Pence: US to send astronauts to the moon within 5 years

Kaitlin Milliken

Vice President Pence said Tuesday that the Trump administration is committed to landing U.S. astronauts on the moon within the next five years.

“Just as the U.S. was the first nation to reach the moon in the 20th century, so too will we be the first nation to return astronauts to the moon in the 21st century,” Pence said at a meeting of the National Space Council in Alabama.

“The first woman and the next man on the moon will both be American astronauts, launched by American rockets from American soil,” he added.{mosads}

While officials have spoken broadly about restoring American leadership in space, Pence’s comments on Tuesday mark the administration’s most concrete timeline for sending astronauts to the moon.

The space council recommended on Tuesday that the next U.S. mission to the moon chart a course for the south pole of the lunar surface. Pence cited the pole’s “scientific, economic and strategic value.”

The vice president, who serves as chairman of the National Space Council, said the Trump administration has directed NASA to hit the five-year goal “by any means necessary.”

The government will not commit to a single contractor to carry out its moon mission, Pence said, and is willing to seek out commercial rockets if necessary.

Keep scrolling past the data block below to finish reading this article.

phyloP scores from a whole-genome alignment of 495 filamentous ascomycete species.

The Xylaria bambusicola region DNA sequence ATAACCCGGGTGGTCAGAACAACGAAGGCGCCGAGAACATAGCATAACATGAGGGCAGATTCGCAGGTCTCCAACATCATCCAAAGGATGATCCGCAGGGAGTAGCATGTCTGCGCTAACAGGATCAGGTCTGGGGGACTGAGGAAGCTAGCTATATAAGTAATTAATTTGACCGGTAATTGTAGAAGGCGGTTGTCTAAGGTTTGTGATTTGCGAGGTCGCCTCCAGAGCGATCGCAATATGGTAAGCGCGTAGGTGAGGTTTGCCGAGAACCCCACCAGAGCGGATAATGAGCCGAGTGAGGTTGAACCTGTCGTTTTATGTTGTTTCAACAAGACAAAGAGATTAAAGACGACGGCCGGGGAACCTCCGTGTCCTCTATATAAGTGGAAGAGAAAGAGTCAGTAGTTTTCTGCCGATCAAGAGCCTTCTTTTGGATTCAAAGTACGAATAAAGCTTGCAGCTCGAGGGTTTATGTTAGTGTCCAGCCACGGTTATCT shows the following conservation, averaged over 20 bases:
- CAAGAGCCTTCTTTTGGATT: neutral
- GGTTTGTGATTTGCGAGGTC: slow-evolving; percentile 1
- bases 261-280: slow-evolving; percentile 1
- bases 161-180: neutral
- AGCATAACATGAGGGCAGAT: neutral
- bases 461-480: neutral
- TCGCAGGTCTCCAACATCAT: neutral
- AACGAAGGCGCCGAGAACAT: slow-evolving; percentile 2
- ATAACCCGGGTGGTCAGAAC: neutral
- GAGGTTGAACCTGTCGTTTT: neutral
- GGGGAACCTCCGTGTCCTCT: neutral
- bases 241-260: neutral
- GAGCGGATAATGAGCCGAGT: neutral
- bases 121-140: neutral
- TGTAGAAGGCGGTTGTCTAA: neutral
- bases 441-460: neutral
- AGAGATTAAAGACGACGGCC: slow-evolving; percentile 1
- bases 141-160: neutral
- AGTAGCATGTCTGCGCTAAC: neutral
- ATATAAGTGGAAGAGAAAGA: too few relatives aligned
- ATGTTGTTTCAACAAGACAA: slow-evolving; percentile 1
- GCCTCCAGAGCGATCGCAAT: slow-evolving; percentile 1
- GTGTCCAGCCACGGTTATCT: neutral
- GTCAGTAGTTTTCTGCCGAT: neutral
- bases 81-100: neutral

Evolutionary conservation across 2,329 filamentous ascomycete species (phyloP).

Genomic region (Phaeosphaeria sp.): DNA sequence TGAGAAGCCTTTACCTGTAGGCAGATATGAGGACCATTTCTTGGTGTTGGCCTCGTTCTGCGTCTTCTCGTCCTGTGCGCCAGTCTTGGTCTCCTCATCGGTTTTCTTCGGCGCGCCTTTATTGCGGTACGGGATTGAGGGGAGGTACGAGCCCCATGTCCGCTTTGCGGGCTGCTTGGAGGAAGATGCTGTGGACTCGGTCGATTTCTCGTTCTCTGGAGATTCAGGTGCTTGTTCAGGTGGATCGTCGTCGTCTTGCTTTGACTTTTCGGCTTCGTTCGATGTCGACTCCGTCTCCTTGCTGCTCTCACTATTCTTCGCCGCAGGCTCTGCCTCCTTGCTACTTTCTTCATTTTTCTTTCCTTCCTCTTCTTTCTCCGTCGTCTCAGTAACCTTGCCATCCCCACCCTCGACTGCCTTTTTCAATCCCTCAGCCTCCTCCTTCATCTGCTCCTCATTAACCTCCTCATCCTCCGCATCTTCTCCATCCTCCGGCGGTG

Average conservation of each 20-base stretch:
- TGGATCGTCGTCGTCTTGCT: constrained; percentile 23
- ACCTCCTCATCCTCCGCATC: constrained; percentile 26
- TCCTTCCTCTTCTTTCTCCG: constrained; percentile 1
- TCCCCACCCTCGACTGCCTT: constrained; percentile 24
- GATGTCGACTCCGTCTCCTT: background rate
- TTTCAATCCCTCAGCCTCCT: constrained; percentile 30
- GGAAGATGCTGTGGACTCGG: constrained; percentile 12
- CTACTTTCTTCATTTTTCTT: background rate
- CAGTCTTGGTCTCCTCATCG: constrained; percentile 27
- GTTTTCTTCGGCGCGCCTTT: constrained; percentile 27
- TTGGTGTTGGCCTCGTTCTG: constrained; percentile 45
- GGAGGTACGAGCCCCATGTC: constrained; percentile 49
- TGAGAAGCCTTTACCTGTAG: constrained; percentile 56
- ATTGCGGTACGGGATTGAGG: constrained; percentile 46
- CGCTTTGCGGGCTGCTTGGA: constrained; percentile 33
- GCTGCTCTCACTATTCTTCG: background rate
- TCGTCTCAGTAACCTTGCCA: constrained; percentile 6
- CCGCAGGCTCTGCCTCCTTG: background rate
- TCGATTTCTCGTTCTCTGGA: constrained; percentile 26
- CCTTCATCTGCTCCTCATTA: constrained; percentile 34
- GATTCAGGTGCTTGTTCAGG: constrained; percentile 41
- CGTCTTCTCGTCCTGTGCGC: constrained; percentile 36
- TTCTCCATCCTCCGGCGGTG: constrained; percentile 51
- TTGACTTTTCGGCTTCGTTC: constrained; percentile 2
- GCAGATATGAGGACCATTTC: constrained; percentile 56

“Urgency must be our watchword,” he said. “Failure to achieve our goal to return an American astronaut to the moon in the next five years is not an option.”

Space exploration has been an area of focus in the Trump administration. The president signed an executive order in July 2017 to revive the National Space Council after more than two decades.

In addition to exploration, the administration has sought to develop a military component known as the Space Force.

The Department of Defense filed a legislative proposal earlier this month requesting $2 billion in funding over five years to create the Space Force. The plan calls for a transfer of 15,000 space-related personnel from elsewhere in the department to the new branch, which would fall under the Air Force.


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